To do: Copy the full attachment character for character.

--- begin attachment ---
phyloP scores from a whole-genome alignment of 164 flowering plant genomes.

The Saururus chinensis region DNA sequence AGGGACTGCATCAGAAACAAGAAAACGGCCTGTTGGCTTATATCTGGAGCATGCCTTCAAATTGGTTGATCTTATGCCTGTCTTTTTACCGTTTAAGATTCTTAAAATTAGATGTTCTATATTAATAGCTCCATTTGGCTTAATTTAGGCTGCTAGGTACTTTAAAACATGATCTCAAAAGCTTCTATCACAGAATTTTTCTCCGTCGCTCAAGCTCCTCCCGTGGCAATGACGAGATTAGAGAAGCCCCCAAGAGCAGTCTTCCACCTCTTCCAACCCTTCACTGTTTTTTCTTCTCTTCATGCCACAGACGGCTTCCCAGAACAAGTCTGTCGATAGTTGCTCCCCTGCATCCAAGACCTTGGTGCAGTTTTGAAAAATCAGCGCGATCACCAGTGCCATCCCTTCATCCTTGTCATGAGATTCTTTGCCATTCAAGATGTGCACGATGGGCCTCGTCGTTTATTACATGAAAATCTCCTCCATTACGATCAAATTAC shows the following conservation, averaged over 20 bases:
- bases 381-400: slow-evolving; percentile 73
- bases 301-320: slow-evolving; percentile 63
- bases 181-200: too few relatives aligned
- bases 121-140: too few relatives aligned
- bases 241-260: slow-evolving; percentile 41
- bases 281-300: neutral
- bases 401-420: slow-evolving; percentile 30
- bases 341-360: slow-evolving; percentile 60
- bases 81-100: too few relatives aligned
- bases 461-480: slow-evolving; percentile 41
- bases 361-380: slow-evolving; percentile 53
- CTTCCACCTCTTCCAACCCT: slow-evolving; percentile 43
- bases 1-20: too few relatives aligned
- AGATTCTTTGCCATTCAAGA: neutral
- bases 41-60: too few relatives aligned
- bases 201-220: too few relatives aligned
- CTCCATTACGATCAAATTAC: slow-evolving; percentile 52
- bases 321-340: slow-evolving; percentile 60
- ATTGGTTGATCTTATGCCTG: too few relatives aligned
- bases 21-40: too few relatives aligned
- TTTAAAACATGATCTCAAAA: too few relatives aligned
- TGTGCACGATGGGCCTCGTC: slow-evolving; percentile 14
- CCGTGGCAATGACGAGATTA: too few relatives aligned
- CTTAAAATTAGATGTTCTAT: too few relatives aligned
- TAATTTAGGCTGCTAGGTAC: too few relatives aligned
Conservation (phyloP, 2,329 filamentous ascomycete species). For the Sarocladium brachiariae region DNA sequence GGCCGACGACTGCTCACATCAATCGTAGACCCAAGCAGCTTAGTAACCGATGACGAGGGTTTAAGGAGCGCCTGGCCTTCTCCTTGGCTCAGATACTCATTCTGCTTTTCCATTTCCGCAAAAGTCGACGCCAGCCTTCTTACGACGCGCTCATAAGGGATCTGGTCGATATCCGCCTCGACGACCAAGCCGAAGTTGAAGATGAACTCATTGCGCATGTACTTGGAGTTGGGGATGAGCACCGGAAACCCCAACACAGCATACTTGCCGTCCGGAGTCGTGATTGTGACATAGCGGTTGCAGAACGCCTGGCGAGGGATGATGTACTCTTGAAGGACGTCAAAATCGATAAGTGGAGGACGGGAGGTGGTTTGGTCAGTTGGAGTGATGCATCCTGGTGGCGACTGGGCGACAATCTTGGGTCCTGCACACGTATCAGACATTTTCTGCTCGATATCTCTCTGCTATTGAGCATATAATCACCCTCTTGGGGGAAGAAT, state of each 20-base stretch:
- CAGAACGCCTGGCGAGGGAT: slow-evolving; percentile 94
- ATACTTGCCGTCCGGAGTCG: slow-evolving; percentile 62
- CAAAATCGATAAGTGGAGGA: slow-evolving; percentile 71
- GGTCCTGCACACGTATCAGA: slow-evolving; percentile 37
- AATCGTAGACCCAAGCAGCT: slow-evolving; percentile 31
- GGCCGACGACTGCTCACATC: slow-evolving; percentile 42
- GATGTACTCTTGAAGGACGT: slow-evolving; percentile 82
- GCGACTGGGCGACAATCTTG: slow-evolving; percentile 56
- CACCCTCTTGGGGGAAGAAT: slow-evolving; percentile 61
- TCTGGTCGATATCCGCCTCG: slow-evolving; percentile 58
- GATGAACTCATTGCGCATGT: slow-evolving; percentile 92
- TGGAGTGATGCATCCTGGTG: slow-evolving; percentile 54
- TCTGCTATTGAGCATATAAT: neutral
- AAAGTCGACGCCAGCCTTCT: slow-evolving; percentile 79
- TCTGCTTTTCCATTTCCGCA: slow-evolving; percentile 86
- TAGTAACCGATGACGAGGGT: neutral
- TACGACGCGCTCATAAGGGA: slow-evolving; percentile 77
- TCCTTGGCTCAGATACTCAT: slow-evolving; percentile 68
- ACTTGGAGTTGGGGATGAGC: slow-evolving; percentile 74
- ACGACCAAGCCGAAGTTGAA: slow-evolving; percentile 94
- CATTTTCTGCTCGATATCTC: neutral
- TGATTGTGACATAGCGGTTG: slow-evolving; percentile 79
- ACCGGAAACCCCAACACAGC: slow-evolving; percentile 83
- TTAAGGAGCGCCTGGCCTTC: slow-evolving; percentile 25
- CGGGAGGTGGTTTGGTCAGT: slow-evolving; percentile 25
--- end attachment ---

phyloP scores from a whole-genome alignment of 164 flowering plant genomes.

The Saururus chinensis region DNA sequence AGGGACTGCATCAGAAACAAGAAAACGGCCTGTTGGCTTATATCTGGAGCATGCCTTCAAATTGGTTGATCTTATGCCTGTCTTTTTACCGTTTAAGATTCTTAAAATTAGATGTTCTATATTAATAGCTCCATTTGGCTTAATTTAGGCTGCTAGGTACTTTAAAACATGATCTCAAAAGCTTCTATCACAGAATTTTTCTCCGTCGCTCAAGCTCCTCCCGTGGCAATGACGAGATTAGAGAAGCCCCCAAGAGCAGTCTTCCACCTCTTCCAACCCTTCACTGTTTTTTCTTCTCTTCATGCCACAGACGGCTTCCCAGAACAAGTCTGTCGATAGTTGCTCCCCTGCATCCAAGACCTTGGTGCAGTTTTGAAAAATCAGCGCGATCACCAGTGCCATCCCTTCATCCTTGTCATGAGATTCTTTGCCATTCAAGATGTGCACGATGGGCCTCGTCGTTTATTACATGAAAATCTCCTCCATTACGATCAAATTAC shows the following conservation, averaged over 20 bases:
- bases 381-400: slow-evolving; percentile 73
- bases 301-320: slow-evolving; percentile 63
- bases 181-200: too few relatives aligned
- bases 121-140: too few relatives aligned
- bases 241-260: slow-evolving; percentile 41
- bases 281-300: neutral
- bases 401-420: slow-evolving; percentile 30
- bases 341-360: slow-evolving; percentile 60
- bases 81-100: too few relatives aligned
- bases 461-480: slow-evolving; percentile 41
- bases 361-380: slow-evolving; percentile 53
- CTTCCACCTCTTCCAACCCT: slow-evolving; percentile 43
- bases 1-20: too few relatives aligned
- AGATTCTTTGCCATTCAAGA: neutral
- bases 41-60: too few relatives aligned
- bases 201-220: too few relatives aligned
- CTCCATTACGATCAAATTAC: slow-evolving; percentile 52
- bases 321-340: slow-evolving; percentile 60
- ATTGGTTGATCTTATGCCTG: too few relatives aligned
- bases 21-40: too few relatives aligned
- TTTAAAACATGATCTCAAAA: too few relatives aligned
- TGTGCACGATGGGCCTCGTC: slow-evolving; percentile 14
- CCGTGGCAATGACGAGATTA: too few relatives aligned
- CTTAAAATTAGATGTTCTAT: too few relatives aligned
- TAATTTAGGCTGCTAGGTAC: too few relatives aligned
Conservation (phyloP, 2,329 filamentous ascomycete species). For the Sarocladium brachiariae region DNA sequence GGCCGACGACTGCTCACATCAATCGTAGACCCAAGCAGCTTAGTAACCGATGACGAGGGTTTAAGGAGCGCCTGGCCTTCTCCTTGGCTCAGATACTCATTCTGCTTTTCCATTTCCGCAAAAGTCGACGCCAGCCTTCTTACGACGCGCTCATAAGGGATCTGGTCGATATCCGCCTCGACGACCAAGCCGAAGTTGAAGATGAACTCATTGCGCATGTACTTGGAGTTGGGGATGAGCACCGGAAACCCCAACACAGCATACTTGCCGTCCGGAGTCGTGATTGTGACATAGCGGTTGCAGAACGCCTGGCGAGGGATGATGTACTCTTGAAGGACGTCAAAATCGATAAGTGGAGGACGGGAGGTGGTTTGGTCAGTTGGAGTGATGCATCCTGGTGGCGACTGGGCGACAATCTTGGGTCCTGCACACGTATCAGACATTTTCTGCTCGATATCTCTCTGCTATTGAGCATATAATCACCCTCTTGGGGGAAGAAT, state of each 20-base stretch:
- CAGAACGCCTGGCGAGGGAT: slow-evolving; percentile 94
- ATACTTGCCGTCCGGAGTCG: slow-evolving; percentile 62
- CAAAATCGATAAGTGGAGGA: slow-evolving; percentile 71
- GGTCCTGCACACGTATCAGA: slow-evolving; percentile 37
- AATCGTAGACCCAAGCAGCT: slow-evolving; percentile 31
- GGCCGACGACTGCTCACATC: slow-evolving; percentile 42
- GATGTACTCTTGAAGGACGT: slow-evolving; percentile 82
- GCGACTGGGCGACAATCTTG: slow-evolving; percentile 56
- CACCCTCTTGGGGGAAGAAT: slow-evolving; percentile 61
- TCTGGTCGATATCCGCCTCG: slow-evolving; percentile 58
- GATGAACTCATTGCGCATGT: slow-evolving; percentile 92
- TGGAGTGATGCATCCTGGTG: slow-evolving; percentile 54
- TCTGCTATTGAGCATATAAT: neutral
- AAAGTCGACGCCAGCCTTCT: slow-evolving; percentile 79
- TCTGCTTTTCCATTTCCGCA: slow-evolving; percentile 86
- TAGTAACCGATGACGAGGGT: neutral
- TACGACGCGCTCATAAGGGA: slow-evolving; percentile 77
- TCCTTGGCTCAGATACTCAT: slow-evolving; percentile 68
- ACTTGGAGTTGGGGATGAGC: slow-evolving; percentile 74
- ACGACCAAGCCGAAGTTGAA: slow-evolving; percentile 94
- CATTTTCTGCTCGATATCTC: neutral
- TGATTGTGACATAGCGGTTG: slow-evolving; percentile 79
- ACCGGAAACCCCAACACAGC: slow-evolving; percentile 83
- TTAAGGAGCGCCTGGCCTTC: slow-evolving; percentile 25
- CGGGAGGTGGTTTGGTCAGT: slow-evolving; percentile 25